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This article is from the Encyclopedia of North Carolina edited by William S. Powell. Copyright © 2006 by the University of North Carolina Press. Used by permission of the publisher. For personal use and not for further distribution. Please submit permission requests for other use directly to the publisher.

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Yadkin-Pee Dee River

by Elizabeth Bayley, 2006

Yadkin RiverYadkin–Pee Dee River rises as the Yadkin River in Watauga County near the town of Blowing Rock and flows southeast through Caldwell County; it turns northeast and flows through Wilkes County and along the Surry-Yadkin, Davidson-Rowan, Davie-Forsyth, Yadkin-Forsyth, Davie-Davidson County lines, and part of the Montgomery-Stanly County line. It joins the Uwharrie River in Montgomery County to form the Pee Dee River. The Pee Dee River then travels along the Stanly- Montgomery and Anson-Richmond County lines into South Carolina, where it drains into Winyah Bay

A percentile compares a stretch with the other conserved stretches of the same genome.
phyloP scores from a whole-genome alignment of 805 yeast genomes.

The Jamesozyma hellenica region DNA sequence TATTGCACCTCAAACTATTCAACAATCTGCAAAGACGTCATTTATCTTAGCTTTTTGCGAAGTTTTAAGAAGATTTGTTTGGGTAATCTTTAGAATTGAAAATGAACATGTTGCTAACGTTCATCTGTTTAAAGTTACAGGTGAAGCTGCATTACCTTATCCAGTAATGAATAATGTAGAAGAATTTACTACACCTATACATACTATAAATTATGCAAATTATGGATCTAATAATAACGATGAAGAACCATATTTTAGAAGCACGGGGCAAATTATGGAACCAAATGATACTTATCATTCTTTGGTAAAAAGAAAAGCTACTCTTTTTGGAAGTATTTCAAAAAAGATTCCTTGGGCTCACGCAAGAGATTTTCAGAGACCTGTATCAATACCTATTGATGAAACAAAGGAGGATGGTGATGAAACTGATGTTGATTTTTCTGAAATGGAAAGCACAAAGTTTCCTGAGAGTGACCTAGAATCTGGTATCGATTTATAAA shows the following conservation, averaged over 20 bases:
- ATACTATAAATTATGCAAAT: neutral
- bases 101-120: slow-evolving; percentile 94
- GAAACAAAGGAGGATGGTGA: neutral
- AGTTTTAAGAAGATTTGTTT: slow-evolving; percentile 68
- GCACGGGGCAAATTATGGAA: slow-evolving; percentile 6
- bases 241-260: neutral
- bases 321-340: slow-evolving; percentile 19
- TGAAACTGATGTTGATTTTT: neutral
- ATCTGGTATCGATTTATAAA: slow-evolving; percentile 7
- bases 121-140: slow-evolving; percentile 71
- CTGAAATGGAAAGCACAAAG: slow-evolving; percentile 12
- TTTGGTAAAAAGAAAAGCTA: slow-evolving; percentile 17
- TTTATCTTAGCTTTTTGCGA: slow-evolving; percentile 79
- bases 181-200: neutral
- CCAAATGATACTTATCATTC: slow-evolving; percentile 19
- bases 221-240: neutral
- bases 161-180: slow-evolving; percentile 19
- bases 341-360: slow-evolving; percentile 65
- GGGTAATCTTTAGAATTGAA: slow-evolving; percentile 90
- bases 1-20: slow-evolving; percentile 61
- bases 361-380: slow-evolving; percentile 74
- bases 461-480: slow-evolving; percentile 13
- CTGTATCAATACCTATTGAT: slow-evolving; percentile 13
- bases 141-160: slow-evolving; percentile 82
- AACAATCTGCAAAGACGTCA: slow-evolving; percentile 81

The Yadkin River has been the site of human civilization for at least 12,000 years, earning it the nickname of the ‘‘Tigris and Euphrates of the Carolinas.’’ It was formerly called the Sapona River, after the peoples who originally inhabited its banks, until the name was changed between 1709 and 1733. The origin of the word ‘‘Yadkin’’ is unknown; different spellings appeared throughout the eighteenth century, including ‘‘Yatkin,’’ ‘‘Atkin,’’ and ‘‘Reaktin.’’ The name ‘‘Pee Dee’’ probably came from either the Catawba Indian word pi’ri (something good) or pfhere (smart, expert, or capable).

The size of the Yadkin–Pee Dee’s North Carolina watershed is 7,213 square miles, and the river is 435 miles long. There are 81 North Carolina municipalities within its river basin, including Wilkesboro, Salisbury, and Lexington. In the early 2000s the area had a population of more than 1.2 million. The river has experienced various environmental problems, most notably a huge amount of sediment generated by the farmland erosion along its banks. Various soil-conservation plans have begun to solve some of the river’s sediment problems, as scientists continue to study both that issue and others affecting the Yadkin’s water quality and overall health.


T. Edward Nickens, "Father Yadkin," Wildlife in North Carolina 63 (November 1999).

Image credit:

Hairr, John. 2011. "The Yadkin River near Rockford in Surry County."